To get the words started this week, here’s your writing exercise:

You’ve been asked to write the biography of an ancestor. While researching your family history, you discover disturbing news. What did you find out? How will you explain it to the family?

This could go in any number of directions. Maybe you have done this sort of research and uncovered something unexpected in your family’s past. Or maybe you know very little about your ancestry. That’s okay. Shake your main character’s family tree instead. You might be surprised by what falls out!

I am currently between writing craft books, so how about a question, or two, instead. What do you look for in a book on writing craft? Do you have a favorite one?

Our word of the month is: Passion.


1. A strong, barely controllable emotion; a state or outburst of emotion; intense sexual love; an intense desire or enthusiasm for something. A thing arousing enthusiasm.

2. The suffering and death of Jesus. The narrative of such from any of the Gospels, or a musical or theatrical depiction of such.

The word passion is derived from the Latin word pati, meaning “to endure, undergo, experience.” The earliest use for the word refers to the suffering and crucifixion of Jesus. This was later extended to the suffering of martyrs and then to suffering in general.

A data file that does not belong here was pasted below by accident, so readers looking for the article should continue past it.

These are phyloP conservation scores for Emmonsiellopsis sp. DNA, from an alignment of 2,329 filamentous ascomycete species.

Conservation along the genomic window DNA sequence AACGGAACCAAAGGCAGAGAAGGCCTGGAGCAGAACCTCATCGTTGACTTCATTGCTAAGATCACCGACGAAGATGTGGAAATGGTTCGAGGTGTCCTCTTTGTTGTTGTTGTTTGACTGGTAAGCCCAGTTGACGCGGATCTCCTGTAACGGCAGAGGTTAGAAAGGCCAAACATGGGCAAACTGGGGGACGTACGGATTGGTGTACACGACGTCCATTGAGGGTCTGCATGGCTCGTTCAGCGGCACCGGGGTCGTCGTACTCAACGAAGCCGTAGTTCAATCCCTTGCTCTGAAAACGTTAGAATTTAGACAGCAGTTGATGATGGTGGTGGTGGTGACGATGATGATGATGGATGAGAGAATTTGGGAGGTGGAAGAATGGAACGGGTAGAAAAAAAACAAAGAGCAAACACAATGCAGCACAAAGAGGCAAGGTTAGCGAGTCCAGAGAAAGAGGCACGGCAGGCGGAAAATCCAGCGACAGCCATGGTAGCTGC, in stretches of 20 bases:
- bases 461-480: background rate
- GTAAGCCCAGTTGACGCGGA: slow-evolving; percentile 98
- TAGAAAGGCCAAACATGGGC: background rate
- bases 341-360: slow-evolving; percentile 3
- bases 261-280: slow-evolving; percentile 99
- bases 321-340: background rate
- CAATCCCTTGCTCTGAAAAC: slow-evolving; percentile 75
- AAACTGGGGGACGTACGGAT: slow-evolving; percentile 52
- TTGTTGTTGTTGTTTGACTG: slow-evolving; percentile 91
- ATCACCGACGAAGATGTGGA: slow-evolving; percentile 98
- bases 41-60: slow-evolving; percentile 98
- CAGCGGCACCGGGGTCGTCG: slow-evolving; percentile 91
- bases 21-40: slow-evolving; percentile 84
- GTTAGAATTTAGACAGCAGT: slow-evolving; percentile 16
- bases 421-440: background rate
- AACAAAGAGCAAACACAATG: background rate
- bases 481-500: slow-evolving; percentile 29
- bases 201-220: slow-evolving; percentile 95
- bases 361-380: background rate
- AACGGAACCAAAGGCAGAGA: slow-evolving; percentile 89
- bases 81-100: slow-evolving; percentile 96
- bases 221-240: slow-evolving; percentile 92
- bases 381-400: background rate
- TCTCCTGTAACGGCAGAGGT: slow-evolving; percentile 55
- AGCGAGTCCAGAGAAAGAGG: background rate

By the 13th century, the word came to be associated with strong emotion and desire. It didn’t come to refer to sexual love until the late 1500s, and still later to mean a strong liking or enthusiasm.
(from etymonline.com)

Happy writing!

Please consider sharing your response to the writing exercise. Got a question? Just ask! Put it in the comments below, or send your question by email here:

Cinder, by Marissa Meyer: A Review

I read Cinder, by Marissa Meyer, for the 2018 Reading Challenge #42, a cyberpunk book. I’m not entirely sure if this book is “punk” enough to fit the category, but I don’t really care. I’ve been excited to read it for quite some time, and I was really glad to find a place for it on my reading list this year.

From the title, it’s not hard to figure out this is a Cinderella retelling. Cinder is a human/cyborg hybrid, adopted into a family with two other young girls. The father has already died before the book opens, leaving Cinder at the mercies of a stepmother and stepsisters who don’t really want her around. But Cinder just might have the key to finding a cure to a plague decimating the people of Earth. And maybe she can help prevent the people of Earth from being enslaved by those of Luna.